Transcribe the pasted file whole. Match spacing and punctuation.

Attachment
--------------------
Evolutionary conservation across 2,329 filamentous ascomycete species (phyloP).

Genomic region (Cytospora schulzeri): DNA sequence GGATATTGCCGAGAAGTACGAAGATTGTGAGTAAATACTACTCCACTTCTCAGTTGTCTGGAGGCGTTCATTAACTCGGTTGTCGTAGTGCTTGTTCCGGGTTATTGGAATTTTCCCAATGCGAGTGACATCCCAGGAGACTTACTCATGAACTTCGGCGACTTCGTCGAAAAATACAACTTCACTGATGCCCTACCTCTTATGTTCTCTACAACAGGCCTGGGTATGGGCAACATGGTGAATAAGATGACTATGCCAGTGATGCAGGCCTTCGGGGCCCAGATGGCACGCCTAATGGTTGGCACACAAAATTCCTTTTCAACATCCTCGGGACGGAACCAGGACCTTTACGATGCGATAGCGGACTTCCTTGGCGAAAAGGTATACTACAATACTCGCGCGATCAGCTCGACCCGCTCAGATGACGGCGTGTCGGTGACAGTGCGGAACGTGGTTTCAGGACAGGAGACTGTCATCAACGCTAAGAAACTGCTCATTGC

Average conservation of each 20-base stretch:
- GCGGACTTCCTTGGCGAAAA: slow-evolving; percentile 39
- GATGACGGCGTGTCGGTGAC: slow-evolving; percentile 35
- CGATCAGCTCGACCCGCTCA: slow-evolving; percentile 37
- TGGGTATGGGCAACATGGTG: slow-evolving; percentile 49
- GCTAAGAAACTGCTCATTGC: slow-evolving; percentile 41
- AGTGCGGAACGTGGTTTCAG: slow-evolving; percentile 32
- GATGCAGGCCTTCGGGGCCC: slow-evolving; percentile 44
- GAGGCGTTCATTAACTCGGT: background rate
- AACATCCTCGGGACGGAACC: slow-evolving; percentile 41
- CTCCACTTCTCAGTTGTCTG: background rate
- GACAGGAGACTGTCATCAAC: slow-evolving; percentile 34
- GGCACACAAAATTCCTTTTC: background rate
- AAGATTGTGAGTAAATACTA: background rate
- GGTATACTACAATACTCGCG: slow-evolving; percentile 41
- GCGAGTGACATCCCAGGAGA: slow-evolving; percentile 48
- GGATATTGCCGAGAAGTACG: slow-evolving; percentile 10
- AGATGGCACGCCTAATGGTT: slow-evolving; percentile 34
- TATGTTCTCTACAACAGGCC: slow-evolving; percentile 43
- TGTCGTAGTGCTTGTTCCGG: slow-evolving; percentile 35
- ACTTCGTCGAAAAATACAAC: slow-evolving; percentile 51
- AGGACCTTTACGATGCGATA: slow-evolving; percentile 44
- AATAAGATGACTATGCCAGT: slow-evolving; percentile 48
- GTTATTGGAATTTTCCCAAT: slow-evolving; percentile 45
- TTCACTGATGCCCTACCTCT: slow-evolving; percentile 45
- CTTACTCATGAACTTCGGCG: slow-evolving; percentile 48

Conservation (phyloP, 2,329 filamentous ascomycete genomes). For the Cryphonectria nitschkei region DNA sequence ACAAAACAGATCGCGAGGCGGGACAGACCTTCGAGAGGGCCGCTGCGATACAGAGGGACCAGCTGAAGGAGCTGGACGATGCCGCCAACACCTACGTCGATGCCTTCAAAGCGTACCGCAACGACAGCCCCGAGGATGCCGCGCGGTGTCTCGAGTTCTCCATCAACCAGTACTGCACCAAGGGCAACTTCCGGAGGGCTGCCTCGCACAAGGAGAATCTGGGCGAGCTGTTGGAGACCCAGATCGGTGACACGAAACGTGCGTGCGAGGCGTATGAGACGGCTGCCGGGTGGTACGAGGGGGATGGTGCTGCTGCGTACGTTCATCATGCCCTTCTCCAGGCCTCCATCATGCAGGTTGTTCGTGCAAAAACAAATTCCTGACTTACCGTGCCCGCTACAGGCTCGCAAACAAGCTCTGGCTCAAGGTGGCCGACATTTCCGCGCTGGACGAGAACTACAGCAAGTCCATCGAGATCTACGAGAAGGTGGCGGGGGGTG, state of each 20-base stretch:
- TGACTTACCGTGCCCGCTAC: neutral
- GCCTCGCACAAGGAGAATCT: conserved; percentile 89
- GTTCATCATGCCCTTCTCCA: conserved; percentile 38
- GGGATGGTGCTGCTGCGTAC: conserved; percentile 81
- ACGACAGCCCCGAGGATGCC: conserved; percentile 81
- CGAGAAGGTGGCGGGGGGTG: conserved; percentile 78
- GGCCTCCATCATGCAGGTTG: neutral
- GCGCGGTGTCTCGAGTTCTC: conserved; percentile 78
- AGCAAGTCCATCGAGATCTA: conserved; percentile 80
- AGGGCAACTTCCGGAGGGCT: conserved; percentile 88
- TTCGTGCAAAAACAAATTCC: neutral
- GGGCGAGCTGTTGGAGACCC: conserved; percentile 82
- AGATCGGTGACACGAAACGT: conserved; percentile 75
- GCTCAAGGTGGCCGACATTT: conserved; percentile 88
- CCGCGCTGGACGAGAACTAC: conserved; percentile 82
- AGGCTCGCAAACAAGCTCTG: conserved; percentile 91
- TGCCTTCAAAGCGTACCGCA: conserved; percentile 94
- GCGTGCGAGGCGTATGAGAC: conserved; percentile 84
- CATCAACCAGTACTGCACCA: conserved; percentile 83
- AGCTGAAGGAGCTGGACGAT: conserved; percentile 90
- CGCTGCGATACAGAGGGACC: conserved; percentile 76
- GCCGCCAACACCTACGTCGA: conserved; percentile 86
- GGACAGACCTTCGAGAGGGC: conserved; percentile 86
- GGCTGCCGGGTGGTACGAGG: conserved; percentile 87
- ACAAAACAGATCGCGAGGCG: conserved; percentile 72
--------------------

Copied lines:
Evolutionary conservation across 2,329 filamentous ascomycete species (phyloP).

Genomic region (Cytospora schulzeri): DNA sequence GGATATTGCCGAGAAGTACGAAGATTGTGAGTAAATACTACTCCACTTCTCAGTTGTCTGGAGGCGTTCATTAACTCGGTTGTCGTAGTGCTTGTTCCGGGTTATTGGAATTTTCCCAATGCGAGTGACATCCCAGGAGACTTACTCATGAACTTCGGCGACTTCGTCGAAAAATACAACTTCACTGATGCCCTACCTCTTATGTTCTCTACAACAGGCCTGGGTATGGGCAACATGGTGAATAAGATGACTATGCCAGTGATGCAGGCCTTCGGGGCCCAGATGGCACGCCTAATGGTTGGCACACAAAATTCCTTTTCAACATCCTCGGGACGGAACCAGGACCTTTACGATGCGATAGCGGACTTCCTTGGCGAAAAGGTATACTACAATACTCGCGCGATCAGCTCGACCCGCTCAGATGACGGCGTGTCGGTGACAGTGCGGAACGTGGTTTCAGGACAGGAGACTGTCATCAACGCTAAGAAACTGCTCATTGC

Average conservation of each 20-base stretch:
- GCGGACTTCCTTGGCGAAAA: slow-evolving; percentile 39
- GATGACGGCGTGTCGGTGAC: slow-evolving; percentile 35
- CGATCAGCTCGACCCGCTCA: slow-evolving; percentile 37
- TGGGTATGGGCAACATGGTG: slow-evolving; percentile 49
- GCTAAGAAACTGCTCATTGC: slow-evolving; percentile 41
- AGTGCGGAACGTGGTTTCAG: slow-evolving; percentile 32
- GATGCAGGCCTTCGGGGCCC: slow-evolving; percentile 44
- GAGGCGTTCATTAACTCGGT: background rate
- AACATCCTCGGGACGGAACC: slow-evolving; percentile 41
- CTCCACTTCTCAGTTGTCTG: background rate
- GACAGGAGACTGTCATCAAC: slow-evolving; percentile 34
- GGCACACAAAATTCCTTTTC: background rate
- AAGATTGTGAGTAAATACTA: background rate
- GGTATACTACAATACTCGCG: slow-evolving; percentile 41
- GCGAGTGACATCCCAGGAGA: slow-evolving; percentile 48
- GGATATTGCCGAGAAGTACG: slow-evolving; percentile 10
- AGATGGCACGCCTAATGGTT: slow-evolving; percentile 34
- TATGTTCTCTACAACAGGCC: slow-evolving; percentile 43
- TGTCGTAGTGCTTGTTCCGG: slow-evolving; percentile 35
- ACTTCGTCGAAAAATACAAC: slow-evolving; percentile 51
- AGGACCTTTACGATGCGATA: slow-evolving; percentile 44
- AATAAGATGACTATGCCAGT: slow-evolving; percentile 48
- GTTATTGGAATTTTCCCAAT: slow-evolving; percentile 45
- TTCACTGATGCCCTACCTCT: slow-evolving; percentile 45
- CTTACTCATGAACTTCGGCG: slow-evolving; percentile 48

Conservation (phyloP, 2,329 filamentous ascomycete genomes). For the Cryphonectria nitschkei region DNA sequence ACAAAACAGATCGCGAGGCGGGACAGACCTTCGAGAGGGCCGCTGCGATACAGAGGGACCAGCTGAAGGAGCTGGACGATGCCGCCAACACCTACGTCGATGCCTTCAAAGCGTACCGCAACGACAGCCCCGAGGATGCCGCGCGGTGTCTCGAGTTCTCCATCAACCAGTACTGCACCAAGGGCAACTTCCGGAGGGCTGCCTCGCACAAGGAGAATCTGGGCGAGCTGTTGGAGACCCAGATCGGTGACACGAAACGTGCGTGCGAGGCGTATGAGACGGCTGCCGGGTGGTACGAGGGGGATGGTGCTGCTGCGTACGTTCATCATGCCCTTCTCCAGGCCTCCATCATGCAGGTTGTTCGTGCAAAAACAAATTCCTGACTTACCGTGCCCGCTACAGGCTCGCAAACAAGCTCTGGCTCAAGGTGGCCGACATTTCCGCGCTGGACGAGAACTACAGCAAGTCCATCGAGATCTACGAGAAGGTGGCGGGGGGTG, state of each 20-base stretch:
- TGACTTACCGTGCCCGCTAC: neutral
- GCCTCGCACAAGGAGAATCT: conserved; percentile 89
- GTTCATCATGCCCTTCTCCA: conserved; percentile 38
- GGGATGGTGCTGCTGCGTAC: conserved; percentile 81
- ACGACAGCCCCGAGGATGCC: conserved; percentile 81
- CGAGAAGGTGGCGGGGGGTG: conserved; percentile 78
- GGCCTCCATCATGCAGGTTG: neutral
- GCGCGGTGTCTCGAGTTCTC: conserved; percentile 78
- AGCAAGTCCATCGAGATCTA: conserved; percentile 80
- AGGGCAACTTCCGGAGGGCT: conserved; percentile 88
- TTCGTGCAAAAACAAATTCC: neutral
- GGGCGAGCTGTTGGAGACCC: conserved; percentile 82
- AGATCGGTGACACGAAACGT: conserved; percentile 75
- GCTCAAGGTGGCCGACATTT: conserved; percentile 88
- CCGCGCTGGACGAGAACTAC: conserved; percentile 82
- AGGCTCGCAAACAAGCTCTG: conserved; percentile 91
- TGCCTTCAAAGCGTACCGCA: conserved; percentile 94
- GCGTGCGAGGCGTATGAGAC: conserved; percentile 84
- CATCAACCAGTACTGCACCA: conserved; percentile 83
- AGCTGAAGGAGCTGGACGAT: conserved; percentile 90
- CGCTGCGATACAGAGGGACC: conserved; percentile 76
- GCCGCCAACACCTACGTCGA: conserved; percentile 86
- GGACAGACCTTCGAGAGGGC: conserved; percentile 86
- GGCTGCCGGGTGGTACGAGG: conserved; percentile 87
- ACAAAACAGATCGCGAGGCG: conserved; percentile 72